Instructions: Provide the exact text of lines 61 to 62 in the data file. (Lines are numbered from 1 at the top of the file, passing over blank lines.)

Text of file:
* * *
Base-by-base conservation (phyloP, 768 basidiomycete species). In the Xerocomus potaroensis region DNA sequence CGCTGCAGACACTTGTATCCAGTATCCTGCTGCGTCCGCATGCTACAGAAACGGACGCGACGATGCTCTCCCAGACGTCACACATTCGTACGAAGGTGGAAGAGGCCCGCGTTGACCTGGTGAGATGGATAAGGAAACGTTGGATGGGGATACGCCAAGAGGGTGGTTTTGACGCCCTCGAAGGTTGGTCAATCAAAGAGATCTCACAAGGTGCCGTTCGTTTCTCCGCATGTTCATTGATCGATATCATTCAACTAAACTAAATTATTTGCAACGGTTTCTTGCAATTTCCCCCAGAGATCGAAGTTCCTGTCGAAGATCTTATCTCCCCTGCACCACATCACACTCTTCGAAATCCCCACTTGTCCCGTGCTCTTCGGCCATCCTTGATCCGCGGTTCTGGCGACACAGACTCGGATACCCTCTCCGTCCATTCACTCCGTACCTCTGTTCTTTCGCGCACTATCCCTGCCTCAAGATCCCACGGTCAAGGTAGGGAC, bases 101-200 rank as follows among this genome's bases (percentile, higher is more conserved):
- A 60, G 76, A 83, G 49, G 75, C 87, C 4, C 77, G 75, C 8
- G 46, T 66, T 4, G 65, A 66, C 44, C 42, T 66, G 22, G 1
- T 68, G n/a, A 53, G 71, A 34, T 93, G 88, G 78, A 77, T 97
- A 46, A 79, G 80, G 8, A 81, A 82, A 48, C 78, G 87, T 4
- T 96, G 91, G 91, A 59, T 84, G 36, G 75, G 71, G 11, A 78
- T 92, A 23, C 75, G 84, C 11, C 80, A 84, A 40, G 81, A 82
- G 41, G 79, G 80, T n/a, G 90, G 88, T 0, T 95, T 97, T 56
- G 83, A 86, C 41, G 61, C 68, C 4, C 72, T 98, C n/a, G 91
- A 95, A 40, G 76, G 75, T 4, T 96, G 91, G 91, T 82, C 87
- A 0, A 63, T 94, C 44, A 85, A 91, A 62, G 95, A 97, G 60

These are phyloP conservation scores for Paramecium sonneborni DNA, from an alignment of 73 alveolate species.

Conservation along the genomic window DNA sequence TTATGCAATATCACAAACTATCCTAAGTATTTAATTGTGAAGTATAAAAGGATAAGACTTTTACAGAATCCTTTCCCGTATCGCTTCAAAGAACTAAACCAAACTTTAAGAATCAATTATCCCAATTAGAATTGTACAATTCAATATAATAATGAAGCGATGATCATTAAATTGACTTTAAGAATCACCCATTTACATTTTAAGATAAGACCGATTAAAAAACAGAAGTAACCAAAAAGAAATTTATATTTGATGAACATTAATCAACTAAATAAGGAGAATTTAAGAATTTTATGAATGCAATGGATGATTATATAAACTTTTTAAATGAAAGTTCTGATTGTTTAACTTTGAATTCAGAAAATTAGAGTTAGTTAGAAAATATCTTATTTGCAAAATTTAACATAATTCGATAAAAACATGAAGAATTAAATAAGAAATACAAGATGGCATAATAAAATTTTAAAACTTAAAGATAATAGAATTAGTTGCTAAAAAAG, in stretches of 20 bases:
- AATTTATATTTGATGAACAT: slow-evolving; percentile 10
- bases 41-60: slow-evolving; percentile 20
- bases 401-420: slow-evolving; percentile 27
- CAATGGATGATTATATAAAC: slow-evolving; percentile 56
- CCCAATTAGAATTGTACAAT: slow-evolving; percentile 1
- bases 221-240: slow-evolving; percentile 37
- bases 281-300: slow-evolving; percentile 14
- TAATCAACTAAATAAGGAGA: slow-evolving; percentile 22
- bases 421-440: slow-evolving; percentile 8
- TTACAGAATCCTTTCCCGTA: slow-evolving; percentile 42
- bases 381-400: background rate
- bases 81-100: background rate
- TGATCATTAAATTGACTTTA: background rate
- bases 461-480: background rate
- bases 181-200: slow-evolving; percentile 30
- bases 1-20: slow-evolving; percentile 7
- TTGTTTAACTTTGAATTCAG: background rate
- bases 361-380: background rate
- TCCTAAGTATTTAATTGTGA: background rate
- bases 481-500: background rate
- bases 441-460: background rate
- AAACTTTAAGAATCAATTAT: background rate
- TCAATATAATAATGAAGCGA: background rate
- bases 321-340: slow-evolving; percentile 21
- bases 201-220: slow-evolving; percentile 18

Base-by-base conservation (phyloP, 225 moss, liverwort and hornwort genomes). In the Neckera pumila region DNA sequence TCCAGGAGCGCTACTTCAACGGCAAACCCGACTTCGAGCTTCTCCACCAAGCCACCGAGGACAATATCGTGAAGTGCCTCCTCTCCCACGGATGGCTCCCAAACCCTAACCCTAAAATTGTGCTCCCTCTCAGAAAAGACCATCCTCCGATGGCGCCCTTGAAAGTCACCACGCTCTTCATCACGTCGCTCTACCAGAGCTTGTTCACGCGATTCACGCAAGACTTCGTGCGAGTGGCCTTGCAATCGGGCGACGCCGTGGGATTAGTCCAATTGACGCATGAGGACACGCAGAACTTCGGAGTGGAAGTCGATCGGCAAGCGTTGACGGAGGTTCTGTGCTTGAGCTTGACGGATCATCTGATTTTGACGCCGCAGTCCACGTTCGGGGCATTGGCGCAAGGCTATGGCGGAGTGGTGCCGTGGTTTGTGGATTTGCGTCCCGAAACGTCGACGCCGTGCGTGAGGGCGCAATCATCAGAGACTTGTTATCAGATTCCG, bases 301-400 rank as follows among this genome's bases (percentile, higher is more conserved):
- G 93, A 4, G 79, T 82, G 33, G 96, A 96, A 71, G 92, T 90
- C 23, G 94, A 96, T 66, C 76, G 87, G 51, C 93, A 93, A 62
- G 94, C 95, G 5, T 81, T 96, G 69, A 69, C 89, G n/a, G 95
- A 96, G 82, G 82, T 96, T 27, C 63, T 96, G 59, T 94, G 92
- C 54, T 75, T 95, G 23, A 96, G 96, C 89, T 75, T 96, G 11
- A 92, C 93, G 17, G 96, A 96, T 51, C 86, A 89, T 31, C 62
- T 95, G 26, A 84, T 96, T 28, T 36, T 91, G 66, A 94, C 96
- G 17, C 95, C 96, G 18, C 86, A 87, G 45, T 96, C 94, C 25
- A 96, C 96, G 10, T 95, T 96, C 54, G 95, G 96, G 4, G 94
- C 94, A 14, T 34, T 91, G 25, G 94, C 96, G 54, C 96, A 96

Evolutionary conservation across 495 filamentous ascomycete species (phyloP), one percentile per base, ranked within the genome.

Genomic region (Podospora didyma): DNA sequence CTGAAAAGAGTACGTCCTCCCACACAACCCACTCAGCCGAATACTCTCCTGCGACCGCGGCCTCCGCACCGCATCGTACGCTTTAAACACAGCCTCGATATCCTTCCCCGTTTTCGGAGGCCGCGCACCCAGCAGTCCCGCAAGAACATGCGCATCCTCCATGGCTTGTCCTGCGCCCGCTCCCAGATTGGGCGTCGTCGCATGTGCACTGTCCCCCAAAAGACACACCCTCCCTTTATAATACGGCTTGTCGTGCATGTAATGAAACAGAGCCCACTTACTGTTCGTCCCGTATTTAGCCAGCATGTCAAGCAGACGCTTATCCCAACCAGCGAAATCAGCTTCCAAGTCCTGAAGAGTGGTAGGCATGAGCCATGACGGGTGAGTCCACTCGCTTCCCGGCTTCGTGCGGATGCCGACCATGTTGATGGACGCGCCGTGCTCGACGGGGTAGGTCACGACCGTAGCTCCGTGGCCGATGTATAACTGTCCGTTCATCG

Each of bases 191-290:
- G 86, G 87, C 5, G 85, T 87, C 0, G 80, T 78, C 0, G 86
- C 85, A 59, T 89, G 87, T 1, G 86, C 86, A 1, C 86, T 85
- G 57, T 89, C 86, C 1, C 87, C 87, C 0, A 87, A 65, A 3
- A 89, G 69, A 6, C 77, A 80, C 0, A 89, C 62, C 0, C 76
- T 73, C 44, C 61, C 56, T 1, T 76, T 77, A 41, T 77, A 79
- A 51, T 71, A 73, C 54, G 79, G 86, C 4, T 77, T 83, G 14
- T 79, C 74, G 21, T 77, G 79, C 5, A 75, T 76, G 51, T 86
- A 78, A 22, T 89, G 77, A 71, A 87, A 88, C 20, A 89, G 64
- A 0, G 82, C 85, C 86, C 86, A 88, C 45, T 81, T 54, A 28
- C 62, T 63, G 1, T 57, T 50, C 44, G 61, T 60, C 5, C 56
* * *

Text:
- A 0, G 82, C 85, C 86, C 86, A 88, C 45, T 81, T 54, A 28
- C 62, T 63, G 1, T 57, T 50, C 44, G 61, T 60, C 5, C 56